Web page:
In January, my blog post on the SECURE Act touched on a variety of changes to tax-deferred accounts. Considering the weighty topic being discussed, I am going to extend the series into a 3rd part later. In today’s follow-up, I want to focus on a few options to revise your IRA planning considering the changes.
Flexible Options for Dealing with the Loss of the Stretch IRA
Revisiting the example from my last post:
A widower, with the bulk of his wealth in a rollover IRA, passes away on January 1, 2020 and leaves the $1,500,000 account to his 35-year-old daughter, who is married and averages $75,000 adjusted gross income annually.
For our purposes, we make the following assumptions:
- The marginal tax owed from the IRA distributions will be paid from the IRA distribution proceeds.
- Distributions are taken at year-end and proceeds net-of-tax are reinvested.
- Current tax rates will remain in place for the next 10 years.
Regardless of the rate of return, taking annual distributions on a sliding scale (1/10 in year 1, 1/9 in year 2, and so on until the full balance is liquidated in year 10) is more tax efficient than taking the full balance out in year 1, or keeping it fully invested for 10 years and paying the tax on the back end. This should be self-evident as the lump sums move our example into the highest marginal tax bracket, and not by a small amount. Of course, one could strategically take distributions annually to bump themselves up against the next tax bracket, but that is a complicated example better implemented by a professional wealth planner.
Under the previous stretch IRA provisions and an annual 6% rate of return, the heir would have amassed an inheritance over 30% higher by the end of the 10 years, with the majority of it remaining in a tax-deferred vehicle rather than in an after-tax account. Famed estate planning lawyer Natalie Choate has accurately described this result as “the best middle-class tax shelter has been turned into a worst middle-class tax trap.”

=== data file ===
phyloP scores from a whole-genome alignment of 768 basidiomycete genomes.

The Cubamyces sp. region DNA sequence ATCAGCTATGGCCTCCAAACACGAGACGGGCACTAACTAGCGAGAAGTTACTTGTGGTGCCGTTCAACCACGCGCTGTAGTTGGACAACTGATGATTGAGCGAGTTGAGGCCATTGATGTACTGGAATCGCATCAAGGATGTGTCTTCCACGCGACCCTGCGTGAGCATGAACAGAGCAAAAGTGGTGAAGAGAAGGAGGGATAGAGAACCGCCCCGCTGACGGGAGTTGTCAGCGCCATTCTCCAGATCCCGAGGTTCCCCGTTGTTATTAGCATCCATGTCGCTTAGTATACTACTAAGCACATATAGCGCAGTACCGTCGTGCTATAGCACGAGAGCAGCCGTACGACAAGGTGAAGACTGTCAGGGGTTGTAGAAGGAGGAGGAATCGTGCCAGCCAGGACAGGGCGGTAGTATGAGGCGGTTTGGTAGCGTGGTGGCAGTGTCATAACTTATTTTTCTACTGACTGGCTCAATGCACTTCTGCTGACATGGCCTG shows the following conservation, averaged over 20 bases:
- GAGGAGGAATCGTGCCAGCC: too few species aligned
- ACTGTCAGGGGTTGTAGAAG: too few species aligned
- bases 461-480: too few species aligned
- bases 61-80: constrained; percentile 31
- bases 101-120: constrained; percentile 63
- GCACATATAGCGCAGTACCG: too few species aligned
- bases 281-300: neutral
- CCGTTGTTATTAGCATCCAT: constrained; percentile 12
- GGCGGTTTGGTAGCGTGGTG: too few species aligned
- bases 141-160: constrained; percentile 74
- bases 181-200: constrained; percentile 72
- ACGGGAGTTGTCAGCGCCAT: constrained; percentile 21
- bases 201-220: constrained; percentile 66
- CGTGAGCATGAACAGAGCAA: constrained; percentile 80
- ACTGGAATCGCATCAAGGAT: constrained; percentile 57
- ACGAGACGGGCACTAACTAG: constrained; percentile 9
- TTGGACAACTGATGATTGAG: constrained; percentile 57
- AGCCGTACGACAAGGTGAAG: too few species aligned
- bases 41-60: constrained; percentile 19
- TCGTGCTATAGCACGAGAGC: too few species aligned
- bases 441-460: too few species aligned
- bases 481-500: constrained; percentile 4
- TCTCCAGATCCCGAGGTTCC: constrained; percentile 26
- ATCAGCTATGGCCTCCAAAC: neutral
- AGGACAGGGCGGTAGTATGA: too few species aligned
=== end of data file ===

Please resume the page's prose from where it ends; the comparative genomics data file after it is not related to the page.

One way an IRA benefactor can help plan around this provision is to consider any income inequality between heirs. In this well-written piece titled “A Tax-Smart Beneficiary Plan for The SECURE Act”, author James Blase proposes leaving IRA assets to children in lower income tax brackets. The higher-earning descendant can inherit non-IRA assets that may continue to grow rather than being forced to liquidate and pay taxes at their already high income tax rate while planning provisions can leave the lower-earning heir cash to offset the tax due.
Finally, those who are charitably inclined could consider naming a Charitable Remainder Trust (CRT) as the beneficiary assuming the charitable inclination exists and the lifetime beneficiary is not dependent on the inheritance. A CRT names a lifetime beneficiary who receives annual distributions taxed as ordinary income, with the assets going to a charitable beneficiary when the lifetime beneficiary passes away. This strategy effectively reinstates the stretch provision.
As always, any of these solutions should be reviewed with the appropriate advisor on your financial team.
The views and opinions expressed herein are those of the author(s) noted and may or may not represent the views of Capital Analysts or Lincoln Investment. The material presented is provided for informational purposes only. You should discuss any legal, tax or financial matters with the appropriate professional.